Some experts took a middle path, suggesting that it might be appropriate and desirable for a subset of patients to receive ongoing support from the lead therapist, but that this would require careful consideration and supervisory input. They felt the potential conflict of interest could be appropriately managed through open disclosure of this referral option at an early stage (prior to dosing), noting that other medical specialists routinely refer hospital patients to their own private consultation practice after hospital treatment.

Given the vulnerability and suggestibility often induced by psychedelics, we suggest that a higher threshold of caution should be exercised, and that it would not be appropriate for a psychedelic therapist to routinely self-refer patients to their own private practice. However, we would also not want unnecessarily rigid rules to preclude patients from accessing enhanced care, and believe there might be a case for ongoing psychotherapy by the lead therapist in some circumstances, as long as there was sufficiently independent input and oversight. This might include seeking a second opinion, providing patients with a range of referral options (including to alternative psychotherapists), and documenting the steps taken to ensure a patient was not unduly persuaded into any arrangement.

As with much of what we currently view as “standard” practice in psychedelic therapy, decisions about what is appropriate in the conduct of the psychotherapy are currently being made based on consensus opinion and professional judgment. The evidence base for a wide range of clinical variables simply does not yet exist and will take many more years to properly accumulate. While some issues are somewhat analogous to those in other clinical practices, there are particularly unique qualities of psychedelic therapy that often make these issues more salient or problematic. Self-referral for further psychotherapy beyond the scheduled integration sessions is a case in point: in other contexts the same ethical considerations may not be so significant (think of hospital doctors who routinely refer inpatients back to their own private consulting practice for follow-up) — but in the context of the highly suggestible state induced by the psychedelic experience, the ethics of this practice become more acute. There is an intuitive belief that there must be a tight perimeter around the psychedelic therapy experience, so as to facilitate the putatively therapeutic effects of that very suggestibility while also protecting the patient against the risks this entails. Perhaps standing in the long shadow of the first psychedelic wave, we fear the consequences of stepping outside that boundary. It remains an open question whether that fear is well-placed.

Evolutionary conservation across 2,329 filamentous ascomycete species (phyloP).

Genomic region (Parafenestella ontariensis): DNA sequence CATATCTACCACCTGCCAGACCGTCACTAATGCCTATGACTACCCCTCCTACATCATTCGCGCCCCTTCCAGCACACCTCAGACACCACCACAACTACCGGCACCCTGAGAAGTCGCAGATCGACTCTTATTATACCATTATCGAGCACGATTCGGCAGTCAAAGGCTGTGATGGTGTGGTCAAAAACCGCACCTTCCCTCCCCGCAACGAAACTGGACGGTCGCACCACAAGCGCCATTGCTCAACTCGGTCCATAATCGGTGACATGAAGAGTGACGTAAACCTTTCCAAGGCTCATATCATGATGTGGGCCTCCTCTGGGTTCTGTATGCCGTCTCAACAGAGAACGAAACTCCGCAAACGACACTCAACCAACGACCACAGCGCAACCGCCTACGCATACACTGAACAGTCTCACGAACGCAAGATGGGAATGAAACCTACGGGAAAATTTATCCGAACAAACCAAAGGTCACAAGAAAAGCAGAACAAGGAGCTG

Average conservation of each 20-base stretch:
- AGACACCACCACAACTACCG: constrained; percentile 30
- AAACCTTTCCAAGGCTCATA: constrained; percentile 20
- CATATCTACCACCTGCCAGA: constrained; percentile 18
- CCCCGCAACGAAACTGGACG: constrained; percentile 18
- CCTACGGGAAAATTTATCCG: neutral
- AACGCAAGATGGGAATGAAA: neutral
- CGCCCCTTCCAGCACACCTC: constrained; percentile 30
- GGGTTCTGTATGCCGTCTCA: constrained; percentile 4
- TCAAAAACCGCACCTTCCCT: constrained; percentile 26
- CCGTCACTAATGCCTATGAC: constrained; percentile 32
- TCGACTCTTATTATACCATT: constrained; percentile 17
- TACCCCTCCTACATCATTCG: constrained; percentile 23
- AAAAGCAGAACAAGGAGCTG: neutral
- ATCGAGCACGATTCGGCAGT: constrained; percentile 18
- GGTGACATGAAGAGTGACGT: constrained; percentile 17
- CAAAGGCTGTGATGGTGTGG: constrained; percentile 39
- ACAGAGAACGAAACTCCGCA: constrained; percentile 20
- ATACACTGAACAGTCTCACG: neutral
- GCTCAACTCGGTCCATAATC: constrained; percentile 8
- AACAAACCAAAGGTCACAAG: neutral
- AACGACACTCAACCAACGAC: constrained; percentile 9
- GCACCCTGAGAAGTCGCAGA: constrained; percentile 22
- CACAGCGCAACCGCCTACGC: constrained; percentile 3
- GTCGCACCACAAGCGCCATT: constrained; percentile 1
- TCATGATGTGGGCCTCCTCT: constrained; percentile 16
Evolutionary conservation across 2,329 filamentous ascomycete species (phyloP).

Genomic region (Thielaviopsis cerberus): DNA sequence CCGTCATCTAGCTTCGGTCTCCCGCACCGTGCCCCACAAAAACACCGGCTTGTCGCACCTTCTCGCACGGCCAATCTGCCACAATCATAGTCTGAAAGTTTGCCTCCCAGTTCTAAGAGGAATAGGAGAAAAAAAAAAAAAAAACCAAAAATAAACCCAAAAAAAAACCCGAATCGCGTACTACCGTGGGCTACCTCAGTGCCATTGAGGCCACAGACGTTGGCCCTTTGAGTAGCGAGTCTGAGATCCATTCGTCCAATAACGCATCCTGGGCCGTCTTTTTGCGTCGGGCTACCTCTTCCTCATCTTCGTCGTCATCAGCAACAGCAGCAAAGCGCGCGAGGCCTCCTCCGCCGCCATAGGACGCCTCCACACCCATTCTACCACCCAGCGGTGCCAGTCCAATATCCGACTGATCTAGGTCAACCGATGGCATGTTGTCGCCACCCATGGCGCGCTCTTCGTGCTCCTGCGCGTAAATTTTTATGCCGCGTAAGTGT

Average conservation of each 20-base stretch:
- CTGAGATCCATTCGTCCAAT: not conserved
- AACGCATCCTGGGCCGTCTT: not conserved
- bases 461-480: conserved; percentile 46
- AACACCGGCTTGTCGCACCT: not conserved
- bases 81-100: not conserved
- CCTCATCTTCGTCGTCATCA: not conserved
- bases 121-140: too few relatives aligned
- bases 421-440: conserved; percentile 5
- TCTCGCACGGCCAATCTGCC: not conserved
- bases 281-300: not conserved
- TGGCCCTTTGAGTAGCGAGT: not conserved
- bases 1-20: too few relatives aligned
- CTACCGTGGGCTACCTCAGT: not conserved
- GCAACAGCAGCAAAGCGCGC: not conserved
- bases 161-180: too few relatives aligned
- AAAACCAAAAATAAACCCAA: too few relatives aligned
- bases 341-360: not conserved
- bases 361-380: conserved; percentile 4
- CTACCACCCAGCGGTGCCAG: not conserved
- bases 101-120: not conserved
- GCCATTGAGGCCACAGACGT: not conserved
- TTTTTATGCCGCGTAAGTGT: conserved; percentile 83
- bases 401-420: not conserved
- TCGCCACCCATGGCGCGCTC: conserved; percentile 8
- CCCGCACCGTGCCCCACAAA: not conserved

Samuel Hatfield is a former practicing lawyer, has worked for the University of Melbourne, and is currently completing the Sydney Medical Program at the University of Sydney.

The Petrie-Flom Center Staff

The Petrie-Flom Center staff often posts updates, announcements, and guests posts on behalf of others.